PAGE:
Yes, boys and girls, I asked the president of the company I’m working at what he does. As if he was like, the Latte Boy or something.

By gum, I was off to a good start.

I got home later that afternoon feeling excited about my new gig. The agency folks were smart, the client was cutting edge. There were cute dogs and good snacks in the office.

The Husband was in the kitchen. He’d been working from home. He looked up from the sandwich he was assembling and said, “Hey! How was your meeting? Your sweater’s on inside-out.”

I looked down in a panic. Two bright white tags emerged from the waist of my chocolate brown cardigan. Ridiculous. Why do they even need those Care Instruction tags anyway? For God sakes, don’t people know how to manage wool at this point?

As Mark sliced his sandwich in two he said, “You’ll get the hang of this work thing soon, honey.”

I dashed to the bathroom mirror and twisted to see my back, hoping my hair covered the label at the top of the sweater. But OF COURSE IT DIDN’T. It was sticking out proudly just below my hairline.

I also saw that the exposed seams were jagged and thready-looking. I mean, Helen Keller would have noticed this sweater was on inside-out.

I could only hope that I distracted the meeting attendees from my madwoman fashion stylings by asking the president what he did at the company. I mean, if I was lucky one of my humiliating faux-pas might have overshadowed the other one.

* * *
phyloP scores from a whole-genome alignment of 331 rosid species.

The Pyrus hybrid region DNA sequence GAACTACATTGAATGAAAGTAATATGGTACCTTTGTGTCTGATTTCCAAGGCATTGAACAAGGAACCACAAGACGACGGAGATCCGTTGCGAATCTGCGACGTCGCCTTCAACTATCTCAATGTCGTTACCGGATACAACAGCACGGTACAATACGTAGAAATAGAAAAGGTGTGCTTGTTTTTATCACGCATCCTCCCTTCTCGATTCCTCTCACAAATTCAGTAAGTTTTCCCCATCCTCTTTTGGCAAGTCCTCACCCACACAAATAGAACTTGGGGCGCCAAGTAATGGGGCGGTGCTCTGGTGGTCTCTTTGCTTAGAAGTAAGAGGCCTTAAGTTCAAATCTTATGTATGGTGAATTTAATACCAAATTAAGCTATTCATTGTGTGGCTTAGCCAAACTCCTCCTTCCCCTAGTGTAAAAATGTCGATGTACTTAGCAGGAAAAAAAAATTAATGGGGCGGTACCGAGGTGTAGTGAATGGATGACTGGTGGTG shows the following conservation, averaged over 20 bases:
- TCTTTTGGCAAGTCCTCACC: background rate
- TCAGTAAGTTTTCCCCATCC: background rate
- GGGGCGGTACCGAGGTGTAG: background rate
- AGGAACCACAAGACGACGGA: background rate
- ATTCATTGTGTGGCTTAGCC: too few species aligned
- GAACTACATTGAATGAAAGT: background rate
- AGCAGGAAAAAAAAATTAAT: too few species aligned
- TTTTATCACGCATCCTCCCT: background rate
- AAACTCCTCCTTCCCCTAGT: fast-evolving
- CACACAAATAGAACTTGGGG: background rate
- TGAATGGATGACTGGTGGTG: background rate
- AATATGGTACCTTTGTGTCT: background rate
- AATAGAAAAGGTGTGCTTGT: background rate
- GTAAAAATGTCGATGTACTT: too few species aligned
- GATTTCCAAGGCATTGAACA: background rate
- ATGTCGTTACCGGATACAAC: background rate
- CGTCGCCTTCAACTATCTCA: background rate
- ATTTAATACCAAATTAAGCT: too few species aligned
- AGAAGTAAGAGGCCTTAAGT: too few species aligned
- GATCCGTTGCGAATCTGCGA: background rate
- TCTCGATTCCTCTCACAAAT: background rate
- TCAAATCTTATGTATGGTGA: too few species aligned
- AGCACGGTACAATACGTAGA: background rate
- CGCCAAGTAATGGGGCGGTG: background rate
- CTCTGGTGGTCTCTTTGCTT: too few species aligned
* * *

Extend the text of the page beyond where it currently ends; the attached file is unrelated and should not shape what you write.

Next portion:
In bed that night I whispered to Mark in the dark, “Do you think I should tell them I was recently struck by lightning? Maybe that could explain the sweater thing at least.”

Last weekend we went to a weird fun performance called Mummenschanz with Lily and her fam. In the endless concession line at intermission I stood behind a heavyset woman and her young daughter. As the three tones rang out indicating our break was ending—as was our hope of getting a snack—I noticed the mom in front of us had her long, tan cardigan on inside-out. I didn’t know her, but in that spinach-in-your-teeth way of the sisterhood of woman, I felt it was my duty to tap her on the arm and quietly point it out.

“Oh God,” she harrumphed, as she peeled her sweater off to turn it around. “Thank you.”

“Trust me,” I said as I took Kate’s hand to head back to our seats. “I’ve been there.”

What I really wanted to say was, “I too am seeking joy by making myself vulnerable! The clothing trick is only one of my moves.” But I thought there was a good chance she’d have no idea what I was talking about.


You Won’t Find Me Here Today

Posted: May 24th, 2012 | Author: | Filed under: Blogging, Friends and Strangers, Other Mothers, Working World | 3 Comments »

I first learned about Katrina from an email. I was freelancing at the design agency where she used to work, and an all-office spam went out praising her brilliance and linking to a story she’d written for The Huffington Post.

Now, I don’t want to give the impression that I read blogs on company time (ahem—where are YOU right now?). But that day it seemed like a team player thing to do.

And man, was I happy I did. The story was intense. And smart. And incredibly thought provoking.